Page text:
companies. The invention of the elevator made possible high-rise buildings, which brought thousands of employees together into one tightly coupled physical space. High-rise towers launched the golden era of the centralized corporation. The advent of telephones on employee desks allowed the centralized corporation to spawn branches in neighboring cities and states, so that corporations grew in staff; at its peak in 1967 GM employed some 850,000 people in all of its factories and administration buildings.
Computers and networking technology initiated a shift in the other direction. What took 8 people before might be done now with 7 using technology. Firms that relied heavily on these technologies could reduce the number of employees. A company like Microsoft today employs a relatively meager 20,000 people.
If firms got smaller with tiny doses of networking technology, then the logical extrapolation dictated that with large doses the firm should continue to reduce until it reached one employee. Some statistics tend to confirm this drift. Counting the 14 million self-employed, the 8.3 million independent contractors, and the 2.6 million temporarily employed in the United States, there are 25 million Americans today working as a unit of one. If this trend continues for a couple more decades, in the future everyone will be a free-agent working for themselves, and our country will be a free-agent nation.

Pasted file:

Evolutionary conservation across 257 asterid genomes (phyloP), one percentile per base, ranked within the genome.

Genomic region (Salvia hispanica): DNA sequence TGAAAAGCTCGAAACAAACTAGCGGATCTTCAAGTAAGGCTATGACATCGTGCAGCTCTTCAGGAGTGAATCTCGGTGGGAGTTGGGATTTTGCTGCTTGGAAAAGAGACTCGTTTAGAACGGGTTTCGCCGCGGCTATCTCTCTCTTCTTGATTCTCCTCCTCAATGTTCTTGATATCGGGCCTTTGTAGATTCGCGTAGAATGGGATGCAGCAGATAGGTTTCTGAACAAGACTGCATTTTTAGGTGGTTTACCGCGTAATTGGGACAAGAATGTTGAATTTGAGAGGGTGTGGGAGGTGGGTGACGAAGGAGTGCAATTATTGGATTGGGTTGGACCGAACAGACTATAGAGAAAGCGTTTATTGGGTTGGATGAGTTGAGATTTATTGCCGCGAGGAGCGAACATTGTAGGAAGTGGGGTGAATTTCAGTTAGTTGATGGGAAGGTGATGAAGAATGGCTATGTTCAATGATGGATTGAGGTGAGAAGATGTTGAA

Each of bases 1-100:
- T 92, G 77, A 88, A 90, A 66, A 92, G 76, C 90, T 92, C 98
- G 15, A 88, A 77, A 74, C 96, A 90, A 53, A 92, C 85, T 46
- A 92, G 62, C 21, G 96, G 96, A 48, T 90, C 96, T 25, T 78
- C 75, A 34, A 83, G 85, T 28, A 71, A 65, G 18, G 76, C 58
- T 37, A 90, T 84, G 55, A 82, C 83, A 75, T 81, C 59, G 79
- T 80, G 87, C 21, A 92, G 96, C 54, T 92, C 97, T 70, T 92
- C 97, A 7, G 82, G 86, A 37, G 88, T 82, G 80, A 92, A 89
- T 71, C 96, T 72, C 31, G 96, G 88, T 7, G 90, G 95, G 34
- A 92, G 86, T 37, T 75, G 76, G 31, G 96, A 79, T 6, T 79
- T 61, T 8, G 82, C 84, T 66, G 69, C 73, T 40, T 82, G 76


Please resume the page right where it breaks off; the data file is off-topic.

But network power cuts both ways. Although networks empower the solo practitioner, they also empower very large organizations. We are just as likely to see the rise of the Godzilla-nation as the free-agent nation. Big has not really been done yet. With the incredible place-shifting power of communication technologies, and a yet-to-be-tapped global market, the world will soon witness corporations that will dwarf the size of the old GM. One can imagine a truly global consultancy, such as Andersen Consultants or Ernst & Young, having a staff of one million worldwide.